Getting into Back to School #HomeSafe Mode – You’ve Got This

In just a few weeks a brand new school year will begin, challenged by a pandemic that has forced every family to create workarounds. Many parents like you seek ways to give their children the tools and activities needed for a positive learning experience in these unusual times. Until we return to a pre-Covid world, we’d like to share some ideas to create an environment that helps your children focus on their schoolwork so they do not miss out on the experiences necessary for their progress.

  • Establish a new routine of back to school – with a pandemic twist – that’s right for your children. Create and stick to a daily schedule just like you would if you were taking your children to a school building.
  • During school days set the tone for your family. Make sure they are up and dressed, and that they have something to eat so they can concentrate on their schoolwork.
  • Ask yourself, ‘where in our home can each of my children have their own space to work without interruptions and distractions?’.  It may be that a separate room is not an option, so it’s time to get creative.  Find a balance between creating a quiet space that also provides some ability for supervision.
  • Each child should have his or her own designated spot, even if it’s only a small corner in a room. Explain that this is dedicated to him or her until regular school resumes. Make whatever space is chosen special.  It’s their space and please reinforce the idea that it is his or hers alone.  (You can buy, make or simply place a favorite item there.) Your children could make their own signs, or this could be a joint activity for you and them.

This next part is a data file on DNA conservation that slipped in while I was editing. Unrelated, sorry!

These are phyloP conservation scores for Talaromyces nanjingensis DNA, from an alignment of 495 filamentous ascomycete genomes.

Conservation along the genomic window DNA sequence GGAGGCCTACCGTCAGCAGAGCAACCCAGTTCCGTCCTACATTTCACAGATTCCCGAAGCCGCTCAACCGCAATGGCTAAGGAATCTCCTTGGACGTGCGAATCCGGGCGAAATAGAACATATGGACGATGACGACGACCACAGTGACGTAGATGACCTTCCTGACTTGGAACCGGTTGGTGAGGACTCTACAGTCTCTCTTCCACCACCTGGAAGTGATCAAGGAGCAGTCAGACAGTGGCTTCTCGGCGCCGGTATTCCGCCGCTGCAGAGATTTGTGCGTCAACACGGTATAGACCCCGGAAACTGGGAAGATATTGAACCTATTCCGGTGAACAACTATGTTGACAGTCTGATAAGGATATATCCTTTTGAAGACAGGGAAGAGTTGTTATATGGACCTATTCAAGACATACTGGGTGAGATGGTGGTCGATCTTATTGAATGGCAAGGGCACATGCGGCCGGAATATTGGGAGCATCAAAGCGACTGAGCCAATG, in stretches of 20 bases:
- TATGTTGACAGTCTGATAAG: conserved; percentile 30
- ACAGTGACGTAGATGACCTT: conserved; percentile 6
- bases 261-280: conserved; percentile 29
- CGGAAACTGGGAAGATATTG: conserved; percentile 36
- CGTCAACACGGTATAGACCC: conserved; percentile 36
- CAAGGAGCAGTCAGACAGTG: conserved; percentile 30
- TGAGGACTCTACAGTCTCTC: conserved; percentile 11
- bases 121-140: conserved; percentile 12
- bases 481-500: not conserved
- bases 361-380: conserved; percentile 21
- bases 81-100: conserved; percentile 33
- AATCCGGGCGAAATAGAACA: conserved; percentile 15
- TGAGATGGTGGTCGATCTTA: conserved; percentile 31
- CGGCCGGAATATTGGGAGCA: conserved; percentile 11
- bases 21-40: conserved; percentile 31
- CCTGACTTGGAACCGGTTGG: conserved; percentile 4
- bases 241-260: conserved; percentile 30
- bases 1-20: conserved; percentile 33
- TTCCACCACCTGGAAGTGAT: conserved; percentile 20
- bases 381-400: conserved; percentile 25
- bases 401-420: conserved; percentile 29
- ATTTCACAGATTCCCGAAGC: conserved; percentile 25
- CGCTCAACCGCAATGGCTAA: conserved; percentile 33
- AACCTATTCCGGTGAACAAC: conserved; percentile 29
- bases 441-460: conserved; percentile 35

• Regarding your children’s school supplies, shop for items on the school’s checklist and place them in a backpack or other bag that can be hung on the back of their chair in the designated space.  Include some snacks, or a special surprise. If children have to share a space with siblings, make sure that each child understands that their siblings’ areas are off limits.
  • If you can, monitor your children’s times for learning, exercise and breaks, including lunch.
  • For younger children who are not engaged in a teacher-led session, consider 20 minutes of class assignments followed by 10 minutes of physical activity.
  • Older children and teens should be able to focus on their assignments for longer periods; they should take a break between subjects.
  • If you are working from home, take your break when your children have theirs. Build into your schedule movement breaks and snack breaks, where all of you walk away from the technology for a breather.
  • Last, but not least, maintain a positive attitude, especially in front of your children, who are quick to sense unease in their environment.  Feeling frustrated is understandable, but making angry comments about the system and its teachers in front of your child will be a barrier to the learning experience. Better to spend your energy supporting your loved ones and keeping yourself calm.  As our British cousins say, ‘keep calm and carry on’.


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